Apple Inc. stock, on Wednesday, closed higher for the seventh consecutive day, lifting the Dow Jones industrial average. While guessing Apple’s valuation, it is essential to recognize that Apple’s earnings projections for the coming quarter are just 20 cents less than the all-time high reported in the Q4 of 2015. Hence, the analysts are looking for a strong growth in the Q3 of 2016, notes MarketWatch.
Lower PE than S&P 500
MarketWatch says their earnings observations are based on trailing 12-month data. And, based on their observations, the analysts are anticipating a 14.25% improvement after the next earnings report is released. However, y-o-y growth rates are more subdued. This year, the yearly growth rate is expected to be 3.82%, but analysts expect that to hike to 8.47% next year. The yearly growth rate for earnings was (6.96%) as of the Q2 2016, but significant improvements are anticipated in this immediate quarter.
If price remains the same, the P/E multiple, which is 13.21 currently, is expected to ramp to 13.69 at the end of 2016. But, if the analysts are accurate in their expectations, and the price remains the same next year, the multiple is going to drop to 12.62, notes MarketWatch. Compared to about 25 times earnings for the S&P 500, it is very low.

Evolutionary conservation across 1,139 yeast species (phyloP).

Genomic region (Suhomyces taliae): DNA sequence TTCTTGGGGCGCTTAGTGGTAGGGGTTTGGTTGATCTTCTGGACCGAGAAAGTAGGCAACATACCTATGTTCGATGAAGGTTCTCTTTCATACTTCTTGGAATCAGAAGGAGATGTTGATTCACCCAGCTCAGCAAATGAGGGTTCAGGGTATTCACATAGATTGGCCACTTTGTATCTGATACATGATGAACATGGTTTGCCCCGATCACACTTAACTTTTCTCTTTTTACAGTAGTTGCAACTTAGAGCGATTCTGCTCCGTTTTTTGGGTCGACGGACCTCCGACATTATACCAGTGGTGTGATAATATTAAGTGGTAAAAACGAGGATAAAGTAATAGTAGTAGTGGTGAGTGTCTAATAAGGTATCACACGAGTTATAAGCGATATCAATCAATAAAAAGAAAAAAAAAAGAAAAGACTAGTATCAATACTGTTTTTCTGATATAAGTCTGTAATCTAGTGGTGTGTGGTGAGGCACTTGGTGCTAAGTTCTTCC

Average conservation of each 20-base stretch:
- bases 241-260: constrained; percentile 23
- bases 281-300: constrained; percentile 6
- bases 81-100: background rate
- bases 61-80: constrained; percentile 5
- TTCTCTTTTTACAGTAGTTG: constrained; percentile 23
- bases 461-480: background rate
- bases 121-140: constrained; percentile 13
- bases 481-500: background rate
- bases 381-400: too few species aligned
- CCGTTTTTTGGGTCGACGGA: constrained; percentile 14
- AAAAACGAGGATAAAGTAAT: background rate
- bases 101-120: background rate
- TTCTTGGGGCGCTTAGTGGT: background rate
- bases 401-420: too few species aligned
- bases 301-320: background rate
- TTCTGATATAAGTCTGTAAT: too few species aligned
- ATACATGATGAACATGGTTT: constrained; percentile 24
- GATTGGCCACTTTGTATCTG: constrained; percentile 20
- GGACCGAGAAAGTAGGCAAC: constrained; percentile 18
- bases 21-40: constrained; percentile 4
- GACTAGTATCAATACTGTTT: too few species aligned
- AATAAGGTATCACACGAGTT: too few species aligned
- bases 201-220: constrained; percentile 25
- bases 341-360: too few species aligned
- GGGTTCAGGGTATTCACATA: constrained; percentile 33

However, “we must prudently compare the multiple to earnings growth to get a proper assessment of valuation,” says MarketWatch, who used PEG ratio approach to get a proper assessment of valuation.
What PEG ratio tells us about Apple
MarketWatch says their determinant for fair value for seasoned companies is with PEG ratio between 0 to 1.5. Negative PEG ratios are indicative of contracting earnings growth while peg ratios above 1.5 typically indicate excessive valuation. An exception to this are fast-growing companies, but big names like Apple Inc. “do not usually experience the type of growth necessary to warrant excessively high PEG ratios.”
If analysts are correct about their expectations and the price remains the same, then the PEG ratio for Apple is likely to be 3.58 for 2016. But, if the price remains the same and analysts are right about their expectations at the end of year 2017, the PEG ratio will drop to 1.49. This means that after 15 months, the PEG ratio will be at the upper end of the determination for fair value, but valuation for today remains excessive.
Also, if the calendar 2017 expected earnings growth suffered any setback, it would increase the PEG ratio beyond 1.49, suggesting excessive valuation. Then, updates to the 2017 earnings projections would bring the “the PEG ratio lower into a territory determined to be fairer value,” notes MarketWatch. Overall, based on earnings-growth mode, Apple Inc. appears to look immediately expensive.
On Wednesday, Apple shares closed up 0.89% at $117.34. Year to date, the stock is up over 9% while in the last one-year, it is up almost 5%.